Mountain Village Still Recovering
TELLURIDE – One of the biggest development proposals ever submitted for consideration by the Town of Telluride could be a signal that commercial real estate in the region is poised for a recovery.
The proposal presented by John Lifton and Pamela Zoline last week to the Telluride Town Council aims to redevelop the intersection of Pacific and Fir streets, commonly known as the Four Corners, into a commercial and cultural downtown district, complete with shops, restaurants and an arts and science “campus.”
Many local real estate professionals hope that the development proposal is a beacon of an improved real estate market in the Telluride region.
“We’ve got a lot of good stuff being considered right now in the commercial segment,” said Mark O’Dell of Sotheby’s Telluride Realty, who attended the meeting of the Telluride Town Council where the Four Corners proposal was presented.
“We’ve got the Four Corners proposal that includes a well run, professional development and investment group, which means more people are confident about putting their money in Telluride’s market. Plus the Medical Center is thinking about making improvements and the Telluride Science Research Center may end up just a gondola ride away in Mountain Village.”
Stewart Seeligson, another broker at Telluride Sotheby’s, said he agrees that the Four Corners project could be viewed as a symbol of brighter days to come, but is more cautiously optimistic.
“…There are many steps to go before this project comes to fruition and until the ground is broken it remains only a symbol and an omen rather than a concrete data point,” Seeligson said.
Strong Numbers Taking Hold
While the Four Corners proposal is just entering the town approvals process, 2013 was a strong year for commercial sales in San Miguel County.
The purchase of two of the Four Corners by the Four Corners development group totaled $5.7 million, more than a third of total commercial sales in San Miguel County in 2013. Altogether, there were 13 commercial properties sold last year for a combined $19.6 million, an increase over 2012, when six sales totaled $8.9 million, according to data from Judi Kiernan, owner of Telluride Consulting.
2013’s numbers, while they aren’t at pre-recession levels, are a far cry from the worst of the recession in 2009, when only three commercial units sold for $2.3 million.
Dirk de Pagter of Telluride Real Estate Brokers agrees that the market is much healthier.
“The market has definitely hit bottom, and is recovering from the Great Recession,” he said. “There’s good momentum in the Telluride market.”
De Pagter cautions that a broker “always seems to be an eternal optimist about the market.” But de Pagter has reasons behind his optimism.
Already this year, he’s contracted the building that houses the Shanghai Palace on Main Street, which features commercial and residential units, and is in negotiations to sell an empty parcel on Spruce Street. That activity, coupled with the year-on-year increase of property showings he’s conducted in January, allows him to predict that 2014 will be a healthy year for the Telluride commercial segment.
O’Dell also has reasons to be optimistic: he’s the listing broker on an empty three-quarter acre lot north of the Telluride Post Office, one of the last undeveloped lots in Telluride, and believes the parcel will be sold this year. The listing price for the parcel is $7.9 million.
“There’s a lot of activity and interest in it, and I feel it could go under contract in the near future,” O’Dell said.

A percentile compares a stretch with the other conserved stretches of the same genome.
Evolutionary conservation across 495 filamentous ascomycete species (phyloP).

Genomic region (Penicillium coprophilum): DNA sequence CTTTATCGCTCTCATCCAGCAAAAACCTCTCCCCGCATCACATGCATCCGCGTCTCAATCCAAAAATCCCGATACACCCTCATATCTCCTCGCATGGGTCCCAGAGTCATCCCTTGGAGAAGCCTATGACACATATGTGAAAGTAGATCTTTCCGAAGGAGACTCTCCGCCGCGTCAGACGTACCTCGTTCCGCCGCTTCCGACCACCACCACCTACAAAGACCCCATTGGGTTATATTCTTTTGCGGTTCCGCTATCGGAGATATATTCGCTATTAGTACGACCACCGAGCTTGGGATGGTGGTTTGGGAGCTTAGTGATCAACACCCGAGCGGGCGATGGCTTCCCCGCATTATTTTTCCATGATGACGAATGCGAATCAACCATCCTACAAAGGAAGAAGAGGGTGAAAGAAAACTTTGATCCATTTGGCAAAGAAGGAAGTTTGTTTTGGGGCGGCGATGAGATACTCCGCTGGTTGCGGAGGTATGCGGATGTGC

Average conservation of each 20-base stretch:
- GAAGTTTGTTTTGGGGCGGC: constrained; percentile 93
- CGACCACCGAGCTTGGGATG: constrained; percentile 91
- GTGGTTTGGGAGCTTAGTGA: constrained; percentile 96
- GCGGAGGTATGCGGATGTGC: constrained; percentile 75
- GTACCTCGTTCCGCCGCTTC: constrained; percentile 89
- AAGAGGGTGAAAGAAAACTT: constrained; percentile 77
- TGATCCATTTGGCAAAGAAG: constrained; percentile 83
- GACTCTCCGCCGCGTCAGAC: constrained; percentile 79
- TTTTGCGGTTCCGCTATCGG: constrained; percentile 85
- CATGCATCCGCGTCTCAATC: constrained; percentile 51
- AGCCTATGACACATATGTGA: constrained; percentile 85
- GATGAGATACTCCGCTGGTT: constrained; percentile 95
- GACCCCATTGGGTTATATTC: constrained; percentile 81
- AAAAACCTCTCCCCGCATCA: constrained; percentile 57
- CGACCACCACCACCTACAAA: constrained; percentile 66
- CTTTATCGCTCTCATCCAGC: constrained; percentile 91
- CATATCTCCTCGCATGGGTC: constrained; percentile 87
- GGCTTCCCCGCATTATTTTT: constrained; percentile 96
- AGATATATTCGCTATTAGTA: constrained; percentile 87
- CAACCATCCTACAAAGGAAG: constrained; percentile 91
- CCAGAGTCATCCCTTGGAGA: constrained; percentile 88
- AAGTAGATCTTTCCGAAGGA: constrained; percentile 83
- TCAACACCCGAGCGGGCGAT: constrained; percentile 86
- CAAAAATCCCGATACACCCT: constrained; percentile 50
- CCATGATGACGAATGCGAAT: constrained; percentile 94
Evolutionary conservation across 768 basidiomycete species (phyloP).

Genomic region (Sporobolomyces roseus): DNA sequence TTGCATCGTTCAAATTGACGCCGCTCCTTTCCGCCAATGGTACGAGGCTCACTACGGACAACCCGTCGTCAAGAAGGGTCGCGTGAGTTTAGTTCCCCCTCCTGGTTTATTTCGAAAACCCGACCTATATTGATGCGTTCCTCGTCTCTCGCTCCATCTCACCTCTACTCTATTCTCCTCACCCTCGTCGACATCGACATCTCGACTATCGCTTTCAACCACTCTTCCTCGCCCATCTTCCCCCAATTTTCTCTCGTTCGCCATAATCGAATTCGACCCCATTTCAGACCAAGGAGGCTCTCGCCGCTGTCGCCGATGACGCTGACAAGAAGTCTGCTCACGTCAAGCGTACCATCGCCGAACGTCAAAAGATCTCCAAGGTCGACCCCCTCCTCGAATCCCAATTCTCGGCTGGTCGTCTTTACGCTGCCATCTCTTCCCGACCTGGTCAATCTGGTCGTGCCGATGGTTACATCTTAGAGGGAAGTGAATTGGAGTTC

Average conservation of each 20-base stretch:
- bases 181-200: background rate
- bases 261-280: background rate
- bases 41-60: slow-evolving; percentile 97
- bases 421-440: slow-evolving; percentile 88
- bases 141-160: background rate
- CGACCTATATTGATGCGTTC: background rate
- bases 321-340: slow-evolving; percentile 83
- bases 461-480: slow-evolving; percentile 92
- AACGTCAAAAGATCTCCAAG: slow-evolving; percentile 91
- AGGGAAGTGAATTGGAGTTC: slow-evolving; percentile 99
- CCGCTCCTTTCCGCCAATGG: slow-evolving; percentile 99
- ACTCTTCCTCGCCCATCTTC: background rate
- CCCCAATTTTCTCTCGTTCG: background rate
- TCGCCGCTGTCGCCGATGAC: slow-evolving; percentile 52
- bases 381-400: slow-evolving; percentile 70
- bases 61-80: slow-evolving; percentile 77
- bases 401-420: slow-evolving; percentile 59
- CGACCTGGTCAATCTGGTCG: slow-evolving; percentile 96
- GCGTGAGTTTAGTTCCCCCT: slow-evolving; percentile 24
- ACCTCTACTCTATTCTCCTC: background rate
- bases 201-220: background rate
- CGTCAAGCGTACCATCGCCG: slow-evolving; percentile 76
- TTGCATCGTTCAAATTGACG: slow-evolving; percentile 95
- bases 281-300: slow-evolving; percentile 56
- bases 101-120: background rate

Like the Lifton-Zoline proposal, O’Dell believes the parcel would be developed as a Planned Unit Development made up of shops, restaurants and public spaces.
The increase in Telluride’s commercial segment parallels with Mountain Village and Telluride’s slowly improving residential real estate markets.
Single-family homes and condo sales in Mountain Village and Telluride were down eight percent in 2013 compared with the year before. But residential real estate, like commercial real estate, has generally improved over the past five years, and is steadily working its way back to pre-recession levels.
“I have never looked at a ‘link’, but momentum (or lack thereof) is a huge factor in every market,” Kiernan said. “Activity in one segment, whether it be commercial, residential or condominiums, could very well affect the activity in other segments in a psychological sense, which could explain why different areas have a surge of activity at different times.
De Pagter explains that the residential and commercial segments are literally linked in Telluride and Mountain Village because so many commercial buildings incorporate residential condominiums on upper stories.
“If the residential market is hot, like it is in Telluride, and a commercial real estate property already has or can have a residence on top of it, then that property is desirable as well. You’ll see that in some of the sales,” he said.
The $2 million sale of the residential and commercial Wick building on So. Spruce Street, which was brokered by Michael Ward, a realtor at Telluride Sotheby’s, supports de Pagter’s theory.
“There’s a lot of value in commercial units that have residential components,” said Ward.
O’Dell thinks that the Telluride market is healthy enough that most good values, he said, are selling, regardless of market segment.
“The Town of Telluride has been pretty consistent,” he said. “Nice, new single-family homes and condominiums were pretty much the first to sell at the beginning of the recovery. Fixer-uppers single-families were the next to sell.”
The next segment of the market that will heat up, he continued, is what he calls ‘value play’ condominiums.
“These units typically have good ‘bones’ – good floor plans, good volume of spaces, good views and solar qualities – but maybe need some cosmetic work done,” said O’Dell, “I think that’s what’s going to be the next to go as there’s a lot of opportunity there.